The Current Account Switch Guarantee Service facilitates the moving of regular payment such as standing orders and direct debits to your new bank account. The service should take care of doing this for you and if something goes missing you should be protected. The switching service will not set up paperless statements or your account’s marketing preferences. You will still need to do this. You should also check that you have enough direct debits, etc in place to meet any criteria required for your bank account. Read our guide on the switching service to learn more.  

Current Account FAQs

How many current accounts can you have?

You can open multiple current accounts with a number of different banks. Remember though that if these each need a credit check, your credit score may be affected by multiple applications in quick succession.

Can I get a free current account?

Yes, there are free current accounts available. Just select 'Free in the relevant search box and all current accounts that come without monthly or annual fees will be selected. These accounts will still charge fees for overdrafts and for some other types of transactions.

What happens if I go over my agreed overdraft limit?

The column 'Overdraft Rate' will show you the rate that you are charged if you go into an arranged overdraft. Unarranged overdrafts must not be charged at a higher rate than arranged overdrafts. You can find both the arranged and unarranged overdraft charges for each account by clicking on 'Further Details'. Your overdraft limit will be determined by your credit history – your provider may change it depending on whether and how you use it. Read our guide to current account overdrafts to learn more. 

How do bank account providers make their money?

While providers use the funds in bank accounts to lend to others in the form of loans and overdrafts, gaining interest (and therefore money) in return, if a good rate of interest is offered on the account, they naturally make less money from it. That’s why these accounts tend to come with fees and/or high charges, such as for  overdrafts or bounced cheques.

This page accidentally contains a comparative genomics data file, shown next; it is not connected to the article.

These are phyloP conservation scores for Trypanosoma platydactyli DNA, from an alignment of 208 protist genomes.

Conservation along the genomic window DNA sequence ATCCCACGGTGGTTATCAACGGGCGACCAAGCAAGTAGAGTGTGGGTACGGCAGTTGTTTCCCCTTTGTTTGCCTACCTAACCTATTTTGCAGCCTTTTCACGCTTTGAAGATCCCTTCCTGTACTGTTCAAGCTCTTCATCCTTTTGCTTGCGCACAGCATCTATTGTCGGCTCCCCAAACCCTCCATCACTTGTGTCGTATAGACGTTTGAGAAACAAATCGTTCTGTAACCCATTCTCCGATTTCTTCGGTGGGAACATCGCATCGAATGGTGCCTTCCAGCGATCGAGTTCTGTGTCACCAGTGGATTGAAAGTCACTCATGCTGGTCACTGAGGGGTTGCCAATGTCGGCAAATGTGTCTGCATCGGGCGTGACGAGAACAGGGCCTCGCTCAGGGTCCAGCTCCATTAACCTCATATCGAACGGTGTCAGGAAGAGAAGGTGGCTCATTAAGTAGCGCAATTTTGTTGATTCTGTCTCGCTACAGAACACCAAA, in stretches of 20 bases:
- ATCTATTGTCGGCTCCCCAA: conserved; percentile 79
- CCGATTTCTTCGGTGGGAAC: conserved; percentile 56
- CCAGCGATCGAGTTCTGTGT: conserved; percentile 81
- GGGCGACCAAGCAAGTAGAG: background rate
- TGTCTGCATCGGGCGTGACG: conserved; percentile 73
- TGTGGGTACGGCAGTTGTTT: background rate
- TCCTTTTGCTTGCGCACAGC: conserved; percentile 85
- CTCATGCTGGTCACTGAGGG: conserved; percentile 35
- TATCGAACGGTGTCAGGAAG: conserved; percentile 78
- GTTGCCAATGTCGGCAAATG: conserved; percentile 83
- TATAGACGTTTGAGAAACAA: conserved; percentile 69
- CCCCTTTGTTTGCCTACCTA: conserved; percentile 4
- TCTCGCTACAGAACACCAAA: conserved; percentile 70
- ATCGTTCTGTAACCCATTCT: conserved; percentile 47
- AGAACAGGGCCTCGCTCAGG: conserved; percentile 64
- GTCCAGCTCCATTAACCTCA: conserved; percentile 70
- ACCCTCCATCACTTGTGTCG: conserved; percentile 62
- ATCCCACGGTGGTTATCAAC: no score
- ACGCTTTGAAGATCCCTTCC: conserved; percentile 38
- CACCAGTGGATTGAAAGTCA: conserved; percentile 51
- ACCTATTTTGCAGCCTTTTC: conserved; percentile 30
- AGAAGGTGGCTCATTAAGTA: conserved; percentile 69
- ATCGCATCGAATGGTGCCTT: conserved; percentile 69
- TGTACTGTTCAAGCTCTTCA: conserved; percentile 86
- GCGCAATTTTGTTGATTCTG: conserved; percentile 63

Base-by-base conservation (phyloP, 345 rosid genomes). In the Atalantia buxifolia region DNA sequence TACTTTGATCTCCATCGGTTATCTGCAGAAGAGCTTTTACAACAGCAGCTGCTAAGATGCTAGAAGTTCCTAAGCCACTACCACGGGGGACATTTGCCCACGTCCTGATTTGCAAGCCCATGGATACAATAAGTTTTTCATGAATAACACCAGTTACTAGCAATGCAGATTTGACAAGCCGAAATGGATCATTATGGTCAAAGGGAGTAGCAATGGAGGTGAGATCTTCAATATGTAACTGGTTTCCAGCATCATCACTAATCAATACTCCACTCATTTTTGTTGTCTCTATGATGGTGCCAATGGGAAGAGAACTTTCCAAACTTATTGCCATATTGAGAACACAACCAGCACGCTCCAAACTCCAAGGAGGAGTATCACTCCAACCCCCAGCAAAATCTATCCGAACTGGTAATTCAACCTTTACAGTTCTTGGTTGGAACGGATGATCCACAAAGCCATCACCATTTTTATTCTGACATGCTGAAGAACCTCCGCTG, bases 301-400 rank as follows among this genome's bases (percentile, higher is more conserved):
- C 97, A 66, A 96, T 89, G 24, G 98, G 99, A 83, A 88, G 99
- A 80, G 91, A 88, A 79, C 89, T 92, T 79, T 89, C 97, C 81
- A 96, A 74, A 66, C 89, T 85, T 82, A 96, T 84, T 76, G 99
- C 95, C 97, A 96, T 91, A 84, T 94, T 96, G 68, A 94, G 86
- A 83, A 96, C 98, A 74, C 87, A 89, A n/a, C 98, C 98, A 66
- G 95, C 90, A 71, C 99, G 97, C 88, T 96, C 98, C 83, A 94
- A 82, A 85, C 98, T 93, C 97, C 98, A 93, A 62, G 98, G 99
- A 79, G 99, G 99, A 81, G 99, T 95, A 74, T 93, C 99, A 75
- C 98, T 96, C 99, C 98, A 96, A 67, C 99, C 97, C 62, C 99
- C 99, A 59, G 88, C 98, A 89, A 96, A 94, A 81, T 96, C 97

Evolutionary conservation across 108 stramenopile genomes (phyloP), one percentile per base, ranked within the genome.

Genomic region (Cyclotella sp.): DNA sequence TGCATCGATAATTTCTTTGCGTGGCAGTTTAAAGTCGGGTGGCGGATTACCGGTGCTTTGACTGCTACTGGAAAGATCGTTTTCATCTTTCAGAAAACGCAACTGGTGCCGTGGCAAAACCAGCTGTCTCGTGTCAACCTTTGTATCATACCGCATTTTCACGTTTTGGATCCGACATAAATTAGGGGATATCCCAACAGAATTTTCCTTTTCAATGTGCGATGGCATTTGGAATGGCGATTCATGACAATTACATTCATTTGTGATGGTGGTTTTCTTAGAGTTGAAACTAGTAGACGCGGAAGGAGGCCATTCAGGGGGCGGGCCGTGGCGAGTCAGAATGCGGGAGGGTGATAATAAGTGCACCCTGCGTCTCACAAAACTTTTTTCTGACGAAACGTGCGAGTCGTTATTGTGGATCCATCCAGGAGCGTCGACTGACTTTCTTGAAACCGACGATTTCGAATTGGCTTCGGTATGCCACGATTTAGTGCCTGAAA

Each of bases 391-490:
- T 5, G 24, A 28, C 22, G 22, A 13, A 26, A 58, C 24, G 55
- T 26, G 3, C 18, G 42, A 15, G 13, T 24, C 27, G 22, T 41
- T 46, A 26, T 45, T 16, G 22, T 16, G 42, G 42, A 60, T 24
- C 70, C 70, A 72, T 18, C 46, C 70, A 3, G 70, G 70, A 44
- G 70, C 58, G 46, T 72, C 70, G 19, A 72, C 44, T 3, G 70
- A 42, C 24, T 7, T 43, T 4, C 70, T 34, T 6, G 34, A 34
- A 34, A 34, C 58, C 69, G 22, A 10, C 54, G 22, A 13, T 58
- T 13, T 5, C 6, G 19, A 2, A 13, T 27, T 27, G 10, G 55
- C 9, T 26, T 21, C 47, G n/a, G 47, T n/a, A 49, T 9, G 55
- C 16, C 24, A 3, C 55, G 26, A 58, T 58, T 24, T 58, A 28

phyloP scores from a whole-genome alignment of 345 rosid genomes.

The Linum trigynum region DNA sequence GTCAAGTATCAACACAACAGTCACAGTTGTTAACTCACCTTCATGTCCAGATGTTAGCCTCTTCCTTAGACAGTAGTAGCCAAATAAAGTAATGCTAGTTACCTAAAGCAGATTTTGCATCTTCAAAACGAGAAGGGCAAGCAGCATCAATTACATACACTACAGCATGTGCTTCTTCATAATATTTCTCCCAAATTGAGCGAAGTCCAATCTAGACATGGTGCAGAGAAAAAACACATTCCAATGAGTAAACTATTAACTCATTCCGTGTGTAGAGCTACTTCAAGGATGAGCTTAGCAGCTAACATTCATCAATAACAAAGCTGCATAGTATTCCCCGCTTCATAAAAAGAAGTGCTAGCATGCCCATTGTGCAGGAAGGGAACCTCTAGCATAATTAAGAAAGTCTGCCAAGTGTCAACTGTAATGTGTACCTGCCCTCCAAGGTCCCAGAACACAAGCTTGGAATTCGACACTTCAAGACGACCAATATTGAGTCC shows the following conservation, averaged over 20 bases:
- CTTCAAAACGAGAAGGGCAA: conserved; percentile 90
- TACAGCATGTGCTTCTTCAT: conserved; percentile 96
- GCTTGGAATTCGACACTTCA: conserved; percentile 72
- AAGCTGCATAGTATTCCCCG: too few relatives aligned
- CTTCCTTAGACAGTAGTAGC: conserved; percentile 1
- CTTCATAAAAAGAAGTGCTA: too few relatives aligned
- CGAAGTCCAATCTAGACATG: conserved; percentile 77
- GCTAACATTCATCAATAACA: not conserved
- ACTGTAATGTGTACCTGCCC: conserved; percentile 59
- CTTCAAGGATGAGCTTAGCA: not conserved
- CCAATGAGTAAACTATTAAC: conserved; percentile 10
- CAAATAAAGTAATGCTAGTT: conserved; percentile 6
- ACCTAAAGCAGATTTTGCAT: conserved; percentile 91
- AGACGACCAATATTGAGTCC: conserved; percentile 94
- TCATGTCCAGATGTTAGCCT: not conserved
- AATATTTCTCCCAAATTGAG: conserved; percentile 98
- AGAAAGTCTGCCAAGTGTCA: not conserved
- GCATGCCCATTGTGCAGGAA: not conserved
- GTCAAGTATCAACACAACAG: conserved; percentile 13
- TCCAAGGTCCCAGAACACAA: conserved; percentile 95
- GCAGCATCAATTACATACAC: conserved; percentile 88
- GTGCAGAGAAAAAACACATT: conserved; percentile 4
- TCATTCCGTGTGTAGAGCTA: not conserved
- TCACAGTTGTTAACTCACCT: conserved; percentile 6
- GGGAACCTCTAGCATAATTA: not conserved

They also take a cut of each debit card payment made (called the interchange fee) and make money from fees and charges for things like overdrafts, refusing a payment due to a lack of funds in the account or using a debit card abroad, where they may charge a fee and make a profit on any currency exchange rate they offer.

Since some banking providers are more keen to gain custom than others, there can be huge differences in the benefits versus charges on offer across the market. That’s why it’s always a good idea to compare deals to find the best account for you – and to review your account occasionally. As bank account providers change their deals quite often, usually without adjusting the deal their current customers are getting, it pays to keep a weather eye on the market.

How do digital only banks work?

There are a growing number of online-only banks; some of these are challenger banks such as Atom, Starling and Monzo, while others such as Bo are brands that are part of a larger banking group. There are also fintechs that offer banking type services but are in fact a payment services provider rather than a bank. These online banks and services do not have any branches. Find out more about how online and digital banking apps work and how safe they are.

Can I open a current account online?

Typically speaking, yes, you’ll be able to open a bank account online. The vast majority of banks offer the convenience of online applications, though some will still insist that you bring your ID into a branch for them to make copies. However there are some digital-only banks – such as Starling and Monzo – that operate entirely online and/or via mobile app, so if online capability is important to you, they could be well worth considering. Find out more about the best digital-only banks.

How to find the best banks in the UK

The best way to find the bank account that’s going to meet your needs is to compare the options. You’ll need to consider which kind of account you’re looking for – for example, do you want an account that comes with an overdraft, a packaged account, one with high rates of in-credit interest, or perhaps a basic bank account if your credit history is lacking? – and from there you’ll need to consider the options available. Our charts can be one of the best ways to compare current accounts, so should always be the first port of call.

Sending money abroad

Find out how to send money abroad easily, securely and quickly using an international money transfer specialist. Our guide explains how it works and the costs involved.